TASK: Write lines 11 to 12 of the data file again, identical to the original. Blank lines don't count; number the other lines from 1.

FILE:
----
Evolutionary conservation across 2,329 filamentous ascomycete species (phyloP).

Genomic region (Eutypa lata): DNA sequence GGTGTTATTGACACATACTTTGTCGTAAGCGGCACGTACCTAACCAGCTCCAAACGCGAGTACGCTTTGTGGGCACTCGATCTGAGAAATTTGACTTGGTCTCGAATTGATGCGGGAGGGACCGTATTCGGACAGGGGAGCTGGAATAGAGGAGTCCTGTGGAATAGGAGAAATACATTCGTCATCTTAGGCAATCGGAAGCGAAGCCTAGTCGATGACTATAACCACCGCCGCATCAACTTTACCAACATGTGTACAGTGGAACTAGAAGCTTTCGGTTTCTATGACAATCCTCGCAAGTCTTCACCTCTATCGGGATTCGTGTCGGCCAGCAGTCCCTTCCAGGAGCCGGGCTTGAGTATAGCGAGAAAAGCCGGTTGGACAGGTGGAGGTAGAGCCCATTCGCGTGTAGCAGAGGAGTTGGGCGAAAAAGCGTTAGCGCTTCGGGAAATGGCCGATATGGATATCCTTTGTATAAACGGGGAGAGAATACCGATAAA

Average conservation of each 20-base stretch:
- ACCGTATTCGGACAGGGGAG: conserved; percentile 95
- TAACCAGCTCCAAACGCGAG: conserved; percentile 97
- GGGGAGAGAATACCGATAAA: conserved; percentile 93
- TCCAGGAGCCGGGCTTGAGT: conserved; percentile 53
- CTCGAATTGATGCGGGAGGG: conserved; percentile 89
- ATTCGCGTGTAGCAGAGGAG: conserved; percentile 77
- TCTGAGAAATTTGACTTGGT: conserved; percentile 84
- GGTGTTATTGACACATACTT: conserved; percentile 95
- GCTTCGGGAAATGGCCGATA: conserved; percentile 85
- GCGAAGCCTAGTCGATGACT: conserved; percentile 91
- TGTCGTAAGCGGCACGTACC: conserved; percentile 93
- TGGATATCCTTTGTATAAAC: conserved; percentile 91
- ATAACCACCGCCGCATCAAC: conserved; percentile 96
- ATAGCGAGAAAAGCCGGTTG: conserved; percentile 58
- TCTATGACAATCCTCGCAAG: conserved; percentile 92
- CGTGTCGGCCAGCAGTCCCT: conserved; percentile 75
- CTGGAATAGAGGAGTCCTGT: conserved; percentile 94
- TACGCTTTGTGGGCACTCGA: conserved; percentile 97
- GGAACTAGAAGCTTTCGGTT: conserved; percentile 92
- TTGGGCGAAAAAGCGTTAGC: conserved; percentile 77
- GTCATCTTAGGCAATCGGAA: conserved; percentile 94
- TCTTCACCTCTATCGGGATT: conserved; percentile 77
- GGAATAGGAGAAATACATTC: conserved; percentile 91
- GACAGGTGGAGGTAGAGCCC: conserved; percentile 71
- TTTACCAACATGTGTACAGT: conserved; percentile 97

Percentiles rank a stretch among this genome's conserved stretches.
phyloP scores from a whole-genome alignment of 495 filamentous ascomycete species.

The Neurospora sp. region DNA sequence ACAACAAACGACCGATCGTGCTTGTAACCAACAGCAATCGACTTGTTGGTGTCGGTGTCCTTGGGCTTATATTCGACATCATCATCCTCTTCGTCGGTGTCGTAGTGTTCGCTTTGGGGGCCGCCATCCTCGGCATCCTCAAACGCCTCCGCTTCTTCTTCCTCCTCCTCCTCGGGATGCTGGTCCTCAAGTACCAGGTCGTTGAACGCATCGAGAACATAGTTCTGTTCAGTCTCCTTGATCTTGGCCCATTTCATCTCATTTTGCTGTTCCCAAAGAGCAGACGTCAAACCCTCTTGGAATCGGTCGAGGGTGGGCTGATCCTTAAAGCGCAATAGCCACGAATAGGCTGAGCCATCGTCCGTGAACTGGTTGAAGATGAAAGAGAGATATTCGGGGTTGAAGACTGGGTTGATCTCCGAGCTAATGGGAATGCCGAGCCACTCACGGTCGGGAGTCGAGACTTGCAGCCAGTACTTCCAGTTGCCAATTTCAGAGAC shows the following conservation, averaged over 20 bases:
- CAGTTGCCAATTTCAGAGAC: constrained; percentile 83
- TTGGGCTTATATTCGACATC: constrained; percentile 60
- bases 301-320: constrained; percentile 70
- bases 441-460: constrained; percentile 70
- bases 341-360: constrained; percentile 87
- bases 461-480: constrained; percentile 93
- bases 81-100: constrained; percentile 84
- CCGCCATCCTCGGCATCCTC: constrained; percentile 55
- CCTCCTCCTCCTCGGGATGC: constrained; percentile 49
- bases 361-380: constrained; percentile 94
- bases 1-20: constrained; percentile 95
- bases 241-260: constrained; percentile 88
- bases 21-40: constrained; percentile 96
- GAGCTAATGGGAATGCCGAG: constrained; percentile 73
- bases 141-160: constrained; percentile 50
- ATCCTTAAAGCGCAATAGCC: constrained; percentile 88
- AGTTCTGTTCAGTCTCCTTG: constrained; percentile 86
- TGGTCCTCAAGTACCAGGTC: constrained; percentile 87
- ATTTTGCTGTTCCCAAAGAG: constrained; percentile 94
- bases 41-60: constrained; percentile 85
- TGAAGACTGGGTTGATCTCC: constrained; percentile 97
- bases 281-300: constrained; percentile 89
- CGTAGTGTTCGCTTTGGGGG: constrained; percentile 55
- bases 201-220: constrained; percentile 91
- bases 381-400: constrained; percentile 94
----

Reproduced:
- GGTGTTATTGACACATACTT: conserved; percentile 95
- GCTTCGGGAAATGGCCGATA: conserved; percentile 85